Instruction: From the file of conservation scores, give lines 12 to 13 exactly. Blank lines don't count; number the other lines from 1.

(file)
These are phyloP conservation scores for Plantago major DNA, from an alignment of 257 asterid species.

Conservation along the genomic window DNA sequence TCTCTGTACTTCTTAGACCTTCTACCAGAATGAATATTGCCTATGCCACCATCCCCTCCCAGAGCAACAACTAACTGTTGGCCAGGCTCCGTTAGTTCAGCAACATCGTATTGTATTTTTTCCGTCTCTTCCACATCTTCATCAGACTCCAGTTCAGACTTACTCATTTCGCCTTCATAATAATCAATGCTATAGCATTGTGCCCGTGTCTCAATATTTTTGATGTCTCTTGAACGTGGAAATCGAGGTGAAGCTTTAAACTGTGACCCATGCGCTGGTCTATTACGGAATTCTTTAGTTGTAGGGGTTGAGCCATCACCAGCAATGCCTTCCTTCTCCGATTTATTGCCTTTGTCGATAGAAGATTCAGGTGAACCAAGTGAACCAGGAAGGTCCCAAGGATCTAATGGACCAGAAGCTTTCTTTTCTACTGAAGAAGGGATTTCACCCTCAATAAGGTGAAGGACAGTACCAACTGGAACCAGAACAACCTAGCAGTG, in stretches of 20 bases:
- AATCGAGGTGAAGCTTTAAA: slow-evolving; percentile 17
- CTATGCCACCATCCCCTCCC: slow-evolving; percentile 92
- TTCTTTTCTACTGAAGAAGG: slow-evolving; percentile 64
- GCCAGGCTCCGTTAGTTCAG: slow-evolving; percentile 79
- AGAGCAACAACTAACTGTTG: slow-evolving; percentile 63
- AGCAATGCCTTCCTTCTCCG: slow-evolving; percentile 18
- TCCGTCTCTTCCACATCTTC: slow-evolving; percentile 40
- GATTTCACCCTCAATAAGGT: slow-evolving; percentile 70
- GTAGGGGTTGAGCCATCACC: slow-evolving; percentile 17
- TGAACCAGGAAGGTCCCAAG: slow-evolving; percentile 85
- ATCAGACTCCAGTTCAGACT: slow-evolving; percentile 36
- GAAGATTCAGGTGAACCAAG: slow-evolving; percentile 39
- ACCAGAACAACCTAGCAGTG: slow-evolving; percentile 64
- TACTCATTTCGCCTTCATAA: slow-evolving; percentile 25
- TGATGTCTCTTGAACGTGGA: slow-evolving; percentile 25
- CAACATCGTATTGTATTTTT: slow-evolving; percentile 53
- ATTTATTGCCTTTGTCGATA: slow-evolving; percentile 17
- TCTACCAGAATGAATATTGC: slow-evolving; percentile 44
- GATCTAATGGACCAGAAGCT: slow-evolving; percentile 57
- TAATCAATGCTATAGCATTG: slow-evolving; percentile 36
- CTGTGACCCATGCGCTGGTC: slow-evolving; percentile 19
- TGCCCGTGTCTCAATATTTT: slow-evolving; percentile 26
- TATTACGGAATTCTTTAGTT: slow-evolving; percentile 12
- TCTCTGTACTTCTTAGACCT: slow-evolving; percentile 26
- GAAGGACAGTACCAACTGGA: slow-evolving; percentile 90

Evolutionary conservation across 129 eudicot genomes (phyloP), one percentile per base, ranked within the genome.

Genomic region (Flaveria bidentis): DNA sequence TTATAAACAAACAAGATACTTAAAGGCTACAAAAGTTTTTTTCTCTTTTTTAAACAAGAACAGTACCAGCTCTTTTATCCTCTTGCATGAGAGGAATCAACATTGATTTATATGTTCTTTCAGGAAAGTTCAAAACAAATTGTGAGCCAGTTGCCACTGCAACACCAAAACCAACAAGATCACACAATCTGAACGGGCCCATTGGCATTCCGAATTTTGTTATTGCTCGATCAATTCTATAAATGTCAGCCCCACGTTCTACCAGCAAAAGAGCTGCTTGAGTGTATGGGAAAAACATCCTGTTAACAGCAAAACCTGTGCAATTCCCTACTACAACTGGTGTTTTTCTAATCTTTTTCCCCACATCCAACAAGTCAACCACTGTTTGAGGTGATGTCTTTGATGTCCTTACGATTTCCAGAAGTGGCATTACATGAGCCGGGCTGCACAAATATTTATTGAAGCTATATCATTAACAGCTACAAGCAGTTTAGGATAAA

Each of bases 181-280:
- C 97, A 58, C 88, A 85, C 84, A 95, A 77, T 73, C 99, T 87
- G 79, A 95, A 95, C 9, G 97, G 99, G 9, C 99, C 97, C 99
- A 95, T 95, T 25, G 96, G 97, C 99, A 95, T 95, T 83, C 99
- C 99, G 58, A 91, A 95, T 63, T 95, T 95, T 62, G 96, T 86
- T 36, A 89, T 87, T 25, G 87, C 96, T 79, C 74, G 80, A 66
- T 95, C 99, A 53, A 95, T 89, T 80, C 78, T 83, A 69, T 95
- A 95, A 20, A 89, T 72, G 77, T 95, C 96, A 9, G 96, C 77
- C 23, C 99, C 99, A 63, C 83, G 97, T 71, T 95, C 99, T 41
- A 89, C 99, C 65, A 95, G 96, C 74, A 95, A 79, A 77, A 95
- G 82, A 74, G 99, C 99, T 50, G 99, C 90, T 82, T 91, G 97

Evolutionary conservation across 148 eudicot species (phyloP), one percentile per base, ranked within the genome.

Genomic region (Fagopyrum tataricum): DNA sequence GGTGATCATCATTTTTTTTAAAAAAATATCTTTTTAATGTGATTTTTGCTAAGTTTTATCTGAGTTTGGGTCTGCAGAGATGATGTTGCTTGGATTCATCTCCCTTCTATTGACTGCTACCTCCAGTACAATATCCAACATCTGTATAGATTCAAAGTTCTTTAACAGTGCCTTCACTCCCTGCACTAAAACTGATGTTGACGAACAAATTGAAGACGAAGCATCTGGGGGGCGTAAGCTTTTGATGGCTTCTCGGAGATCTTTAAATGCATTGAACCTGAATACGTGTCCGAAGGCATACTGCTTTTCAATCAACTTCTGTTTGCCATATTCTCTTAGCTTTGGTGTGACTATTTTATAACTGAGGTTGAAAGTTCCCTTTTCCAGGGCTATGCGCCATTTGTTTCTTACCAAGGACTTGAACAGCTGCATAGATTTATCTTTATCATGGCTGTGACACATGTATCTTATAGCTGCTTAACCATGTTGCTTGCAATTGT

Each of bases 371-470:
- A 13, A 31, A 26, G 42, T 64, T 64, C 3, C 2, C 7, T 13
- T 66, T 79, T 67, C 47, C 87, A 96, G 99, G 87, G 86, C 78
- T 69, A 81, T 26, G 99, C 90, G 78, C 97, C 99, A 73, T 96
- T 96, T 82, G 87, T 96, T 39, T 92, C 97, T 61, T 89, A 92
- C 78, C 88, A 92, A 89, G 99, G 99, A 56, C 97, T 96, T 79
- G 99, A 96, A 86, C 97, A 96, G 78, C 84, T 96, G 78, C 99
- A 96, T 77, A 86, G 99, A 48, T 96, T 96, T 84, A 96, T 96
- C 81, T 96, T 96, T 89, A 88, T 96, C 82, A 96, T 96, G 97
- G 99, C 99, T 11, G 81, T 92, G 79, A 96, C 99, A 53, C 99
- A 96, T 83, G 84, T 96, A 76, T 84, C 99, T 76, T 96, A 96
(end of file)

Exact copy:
- TGAACCAGGAAGGTCCCAAG: slow-evolving; percentile 85
- ATCAGACTCCAGTTCAGACT: slow-evolving; percentile 36